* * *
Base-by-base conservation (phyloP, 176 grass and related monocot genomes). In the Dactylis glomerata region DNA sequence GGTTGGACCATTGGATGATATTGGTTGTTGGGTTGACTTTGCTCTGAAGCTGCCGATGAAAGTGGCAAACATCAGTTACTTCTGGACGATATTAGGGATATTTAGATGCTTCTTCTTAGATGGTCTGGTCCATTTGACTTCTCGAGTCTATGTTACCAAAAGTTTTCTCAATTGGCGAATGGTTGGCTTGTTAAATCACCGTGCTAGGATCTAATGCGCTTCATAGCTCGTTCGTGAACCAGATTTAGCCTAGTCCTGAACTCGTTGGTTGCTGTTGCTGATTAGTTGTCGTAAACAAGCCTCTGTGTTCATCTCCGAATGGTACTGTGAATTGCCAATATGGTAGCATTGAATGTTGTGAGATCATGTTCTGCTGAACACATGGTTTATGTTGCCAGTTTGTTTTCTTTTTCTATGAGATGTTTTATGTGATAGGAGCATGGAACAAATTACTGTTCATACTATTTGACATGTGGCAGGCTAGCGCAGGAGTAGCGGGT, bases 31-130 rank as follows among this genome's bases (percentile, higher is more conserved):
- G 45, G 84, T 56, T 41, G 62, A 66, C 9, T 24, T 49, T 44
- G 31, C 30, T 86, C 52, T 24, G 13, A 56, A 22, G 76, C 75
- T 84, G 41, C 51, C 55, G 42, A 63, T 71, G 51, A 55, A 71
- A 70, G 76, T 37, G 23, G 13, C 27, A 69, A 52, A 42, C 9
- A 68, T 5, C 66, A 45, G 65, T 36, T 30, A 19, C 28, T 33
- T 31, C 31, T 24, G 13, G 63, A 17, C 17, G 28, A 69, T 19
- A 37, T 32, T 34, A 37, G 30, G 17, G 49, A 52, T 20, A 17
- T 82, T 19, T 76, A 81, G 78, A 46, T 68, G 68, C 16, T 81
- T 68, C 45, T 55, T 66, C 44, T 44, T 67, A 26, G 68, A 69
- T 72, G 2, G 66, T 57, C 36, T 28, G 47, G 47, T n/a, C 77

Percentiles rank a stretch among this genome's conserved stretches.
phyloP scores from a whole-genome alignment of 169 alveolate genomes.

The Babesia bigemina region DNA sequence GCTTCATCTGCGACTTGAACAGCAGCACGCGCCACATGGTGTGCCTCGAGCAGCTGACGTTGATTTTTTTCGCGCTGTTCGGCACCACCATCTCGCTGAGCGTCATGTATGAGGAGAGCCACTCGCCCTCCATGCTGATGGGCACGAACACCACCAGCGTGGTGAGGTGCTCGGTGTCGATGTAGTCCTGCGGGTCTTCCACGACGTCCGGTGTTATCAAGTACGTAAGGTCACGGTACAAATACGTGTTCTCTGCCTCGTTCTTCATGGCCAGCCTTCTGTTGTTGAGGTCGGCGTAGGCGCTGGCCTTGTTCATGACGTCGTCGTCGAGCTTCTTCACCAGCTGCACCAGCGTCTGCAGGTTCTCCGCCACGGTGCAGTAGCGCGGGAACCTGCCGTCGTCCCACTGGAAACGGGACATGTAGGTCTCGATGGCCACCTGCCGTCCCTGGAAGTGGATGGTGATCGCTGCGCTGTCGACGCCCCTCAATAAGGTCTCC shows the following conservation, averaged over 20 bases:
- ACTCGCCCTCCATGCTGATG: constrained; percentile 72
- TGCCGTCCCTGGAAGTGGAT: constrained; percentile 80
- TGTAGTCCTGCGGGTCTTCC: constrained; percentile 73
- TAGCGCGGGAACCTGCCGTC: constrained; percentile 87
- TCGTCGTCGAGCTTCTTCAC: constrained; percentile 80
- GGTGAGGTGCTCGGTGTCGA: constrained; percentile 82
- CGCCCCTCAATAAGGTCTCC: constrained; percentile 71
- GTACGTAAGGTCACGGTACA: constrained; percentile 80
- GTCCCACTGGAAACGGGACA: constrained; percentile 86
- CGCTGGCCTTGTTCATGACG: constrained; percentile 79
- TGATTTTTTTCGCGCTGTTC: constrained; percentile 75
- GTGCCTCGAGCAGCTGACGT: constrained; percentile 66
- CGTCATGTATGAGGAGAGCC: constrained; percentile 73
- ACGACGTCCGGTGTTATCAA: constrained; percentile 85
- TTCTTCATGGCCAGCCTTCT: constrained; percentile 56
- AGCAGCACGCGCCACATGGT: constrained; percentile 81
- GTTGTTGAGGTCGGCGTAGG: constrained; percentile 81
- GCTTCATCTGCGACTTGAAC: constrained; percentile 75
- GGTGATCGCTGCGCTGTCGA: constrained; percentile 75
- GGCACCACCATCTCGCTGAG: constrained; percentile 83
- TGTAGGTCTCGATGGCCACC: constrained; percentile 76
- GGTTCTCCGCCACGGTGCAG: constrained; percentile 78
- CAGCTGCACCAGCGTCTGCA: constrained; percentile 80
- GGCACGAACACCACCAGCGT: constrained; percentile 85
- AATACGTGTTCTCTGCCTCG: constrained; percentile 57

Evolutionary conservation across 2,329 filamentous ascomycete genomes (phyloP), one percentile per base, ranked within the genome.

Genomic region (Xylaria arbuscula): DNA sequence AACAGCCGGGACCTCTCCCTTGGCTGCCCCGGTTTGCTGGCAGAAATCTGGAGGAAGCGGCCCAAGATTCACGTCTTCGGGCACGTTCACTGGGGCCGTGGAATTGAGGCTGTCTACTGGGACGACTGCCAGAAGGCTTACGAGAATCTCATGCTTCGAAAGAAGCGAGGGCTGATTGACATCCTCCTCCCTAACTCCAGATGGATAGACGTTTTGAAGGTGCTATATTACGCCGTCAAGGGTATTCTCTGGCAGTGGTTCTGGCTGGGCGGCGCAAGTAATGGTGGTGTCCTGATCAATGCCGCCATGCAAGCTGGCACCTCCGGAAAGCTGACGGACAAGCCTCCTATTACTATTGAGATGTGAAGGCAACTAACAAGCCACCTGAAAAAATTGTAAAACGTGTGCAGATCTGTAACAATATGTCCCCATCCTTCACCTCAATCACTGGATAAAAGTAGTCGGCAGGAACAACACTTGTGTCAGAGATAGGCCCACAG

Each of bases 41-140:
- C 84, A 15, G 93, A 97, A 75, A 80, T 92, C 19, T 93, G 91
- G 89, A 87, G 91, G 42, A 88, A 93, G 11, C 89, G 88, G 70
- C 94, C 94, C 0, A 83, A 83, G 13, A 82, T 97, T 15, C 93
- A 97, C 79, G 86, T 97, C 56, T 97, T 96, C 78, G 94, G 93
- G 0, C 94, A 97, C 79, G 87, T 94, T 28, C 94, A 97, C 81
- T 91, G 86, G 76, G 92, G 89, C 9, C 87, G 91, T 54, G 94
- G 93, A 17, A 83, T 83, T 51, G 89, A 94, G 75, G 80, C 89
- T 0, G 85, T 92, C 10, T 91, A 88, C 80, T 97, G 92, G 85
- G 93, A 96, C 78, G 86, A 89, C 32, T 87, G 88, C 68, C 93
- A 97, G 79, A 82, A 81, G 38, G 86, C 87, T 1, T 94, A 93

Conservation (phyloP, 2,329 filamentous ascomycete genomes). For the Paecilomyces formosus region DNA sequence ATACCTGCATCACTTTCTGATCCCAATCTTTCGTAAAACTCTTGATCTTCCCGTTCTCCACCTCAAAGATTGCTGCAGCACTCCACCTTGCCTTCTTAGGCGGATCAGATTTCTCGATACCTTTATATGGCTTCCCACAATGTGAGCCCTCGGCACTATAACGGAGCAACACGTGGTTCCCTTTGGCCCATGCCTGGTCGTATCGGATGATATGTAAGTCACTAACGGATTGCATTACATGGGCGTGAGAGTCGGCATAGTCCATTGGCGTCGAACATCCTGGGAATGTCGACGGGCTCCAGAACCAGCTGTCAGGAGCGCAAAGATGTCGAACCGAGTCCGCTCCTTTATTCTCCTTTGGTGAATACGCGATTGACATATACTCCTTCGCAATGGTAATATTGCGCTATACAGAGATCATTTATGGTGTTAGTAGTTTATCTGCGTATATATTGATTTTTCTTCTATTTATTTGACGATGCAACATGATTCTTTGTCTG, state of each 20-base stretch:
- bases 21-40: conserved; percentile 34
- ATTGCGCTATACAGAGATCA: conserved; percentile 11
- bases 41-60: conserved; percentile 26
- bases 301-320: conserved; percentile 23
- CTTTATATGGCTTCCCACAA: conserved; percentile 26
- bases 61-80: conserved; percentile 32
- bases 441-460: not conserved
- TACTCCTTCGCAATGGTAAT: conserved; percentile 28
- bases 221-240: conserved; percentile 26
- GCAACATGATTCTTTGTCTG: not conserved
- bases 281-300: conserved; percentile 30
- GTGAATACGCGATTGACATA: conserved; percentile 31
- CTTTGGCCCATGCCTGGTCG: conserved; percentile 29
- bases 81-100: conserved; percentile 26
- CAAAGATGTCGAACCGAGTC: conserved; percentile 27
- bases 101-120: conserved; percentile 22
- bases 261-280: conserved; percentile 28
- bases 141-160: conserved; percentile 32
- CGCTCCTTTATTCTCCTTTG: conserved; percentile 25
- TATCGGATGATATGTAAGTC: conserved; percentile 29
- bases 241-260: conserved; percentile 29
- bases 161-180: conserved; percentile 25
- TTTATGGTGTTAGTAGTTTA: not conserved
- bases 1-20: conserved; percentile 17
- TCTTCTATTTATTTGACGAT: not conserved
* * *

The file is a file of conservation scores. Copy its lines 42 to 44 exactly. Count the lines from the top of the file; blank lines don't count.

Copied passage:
Each of bases 41-140:
- C 84, A 15, G 93, A 97, A 75, A 80, T 92, C 19, T 93, G 91
- G 89, A 87, G 91, G 42, A 88, A 93, G 11, C 89, G 88, G 70